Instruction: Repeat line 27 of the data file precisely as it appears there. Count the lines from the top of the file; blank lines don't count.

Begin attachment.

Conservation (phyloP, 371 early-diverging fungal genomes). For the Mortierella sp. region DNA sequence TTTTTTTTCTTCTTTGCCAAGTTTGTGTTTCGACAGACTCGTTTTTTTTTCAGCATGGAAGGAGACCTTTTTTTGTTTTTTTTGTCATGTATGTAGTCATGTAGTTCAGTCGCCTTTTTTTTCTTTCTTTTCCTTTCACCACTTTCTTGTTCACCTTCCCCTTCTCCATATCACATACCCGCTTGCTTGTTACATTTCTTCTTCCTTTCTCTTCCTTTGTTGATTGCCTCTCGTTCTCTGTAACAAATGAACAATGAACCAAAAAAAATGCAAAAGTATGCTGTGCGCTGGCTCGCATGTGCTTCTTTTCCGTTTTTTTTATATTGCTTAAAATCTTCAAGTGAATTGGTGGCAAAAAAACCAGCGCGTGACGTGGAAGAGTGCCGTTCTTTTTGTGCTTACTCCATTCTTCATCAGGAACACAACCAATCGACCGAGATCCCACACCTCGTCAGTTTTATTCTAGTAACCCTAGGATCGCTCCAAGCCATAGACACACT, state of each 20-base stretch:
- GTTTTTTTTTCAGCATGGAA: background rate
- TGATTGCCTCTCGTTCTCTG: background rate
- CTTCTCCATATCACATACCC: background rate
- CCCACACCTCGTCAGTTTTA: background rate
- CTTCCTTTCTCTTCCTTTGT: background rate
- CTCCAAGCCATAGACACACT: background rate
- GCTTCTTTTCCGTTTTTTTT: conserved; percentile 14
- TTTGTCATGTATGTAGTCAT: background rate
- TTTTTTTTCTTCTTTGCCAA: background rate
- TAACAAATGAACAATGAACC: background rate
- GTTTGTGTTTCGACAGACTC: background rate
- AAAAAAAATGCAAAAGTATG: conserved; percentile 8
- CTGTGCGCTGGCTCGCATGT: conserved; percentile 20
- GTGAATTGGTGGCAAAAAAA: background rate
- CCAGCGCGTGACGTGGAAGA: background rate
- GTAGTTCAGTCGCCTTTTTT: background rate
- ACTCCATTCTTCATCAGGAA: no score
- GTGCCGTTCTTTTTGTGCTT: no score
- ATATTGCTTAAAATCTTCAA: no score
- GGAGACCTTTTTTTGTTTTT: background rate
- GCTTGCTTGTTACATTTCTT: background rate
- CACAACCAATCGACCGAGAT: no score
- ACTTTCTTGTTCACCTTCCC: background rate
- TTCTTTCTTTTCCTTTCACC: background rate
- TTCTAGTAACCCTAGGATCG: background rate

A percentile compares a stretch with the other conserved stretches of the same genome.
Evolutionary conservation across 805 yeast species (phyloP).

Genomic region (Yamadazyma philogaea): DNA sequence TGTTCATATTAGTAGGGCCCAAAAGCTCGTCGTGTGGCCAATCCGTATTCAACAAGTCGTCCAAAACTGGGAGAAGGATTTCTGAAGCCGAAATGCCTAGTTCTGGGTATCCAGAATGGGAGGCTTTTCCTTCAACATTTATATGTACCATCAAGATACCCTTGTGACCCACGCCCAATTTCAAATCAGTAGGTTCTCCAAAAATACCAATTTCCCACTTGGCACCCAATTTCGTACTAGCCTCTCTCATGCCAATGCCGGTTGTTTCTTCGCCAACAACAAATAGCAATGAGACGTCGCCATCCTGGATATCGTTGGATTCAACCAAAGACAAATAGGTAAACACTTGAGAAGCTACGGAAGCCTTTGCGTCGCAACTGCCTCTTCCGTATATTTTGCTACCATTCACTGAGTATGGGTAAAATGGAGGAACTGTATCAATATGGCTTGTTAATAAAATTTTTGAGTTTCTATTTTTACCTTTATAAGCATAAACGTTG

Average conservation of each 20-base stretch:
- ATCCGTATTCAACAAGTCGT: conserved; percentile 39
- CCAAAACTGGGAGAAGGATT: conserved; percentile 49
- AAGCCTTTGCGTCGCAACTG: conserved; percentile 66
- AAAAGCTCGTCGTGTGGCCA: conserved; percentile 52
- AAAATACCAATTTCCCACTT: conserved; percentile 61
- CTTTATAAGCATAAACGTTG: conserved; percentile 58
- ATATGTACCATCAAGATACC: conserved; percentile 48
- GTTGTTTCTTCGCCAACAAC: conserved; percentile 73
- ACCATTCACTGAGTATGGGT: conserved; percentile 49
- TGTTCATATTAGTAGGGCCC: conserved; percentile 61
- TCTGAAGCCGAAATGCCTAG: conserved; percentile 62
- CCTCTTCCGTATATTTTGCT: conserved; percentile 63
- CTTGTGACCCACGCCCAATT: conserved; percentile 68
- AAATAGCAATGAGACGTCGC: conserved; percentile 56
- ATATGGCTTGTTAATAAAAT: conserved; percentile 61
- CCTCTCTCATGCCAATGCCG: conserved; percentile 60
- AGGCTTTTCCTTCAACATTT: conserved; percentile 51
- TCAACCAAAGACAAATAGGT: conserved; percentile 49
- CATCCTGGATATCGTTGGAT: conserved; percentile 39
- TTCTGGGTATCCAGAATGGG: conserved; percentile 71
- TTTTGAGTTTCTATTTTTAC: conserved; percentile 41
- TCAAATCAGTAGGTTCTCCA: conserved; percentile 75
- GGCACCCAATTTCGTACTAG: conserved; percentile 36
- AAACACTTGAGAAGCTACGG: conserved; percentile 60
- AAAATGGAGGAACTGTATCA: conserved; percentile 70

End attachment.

A percentile compares a stretch with the other conserved stretches of the same genome.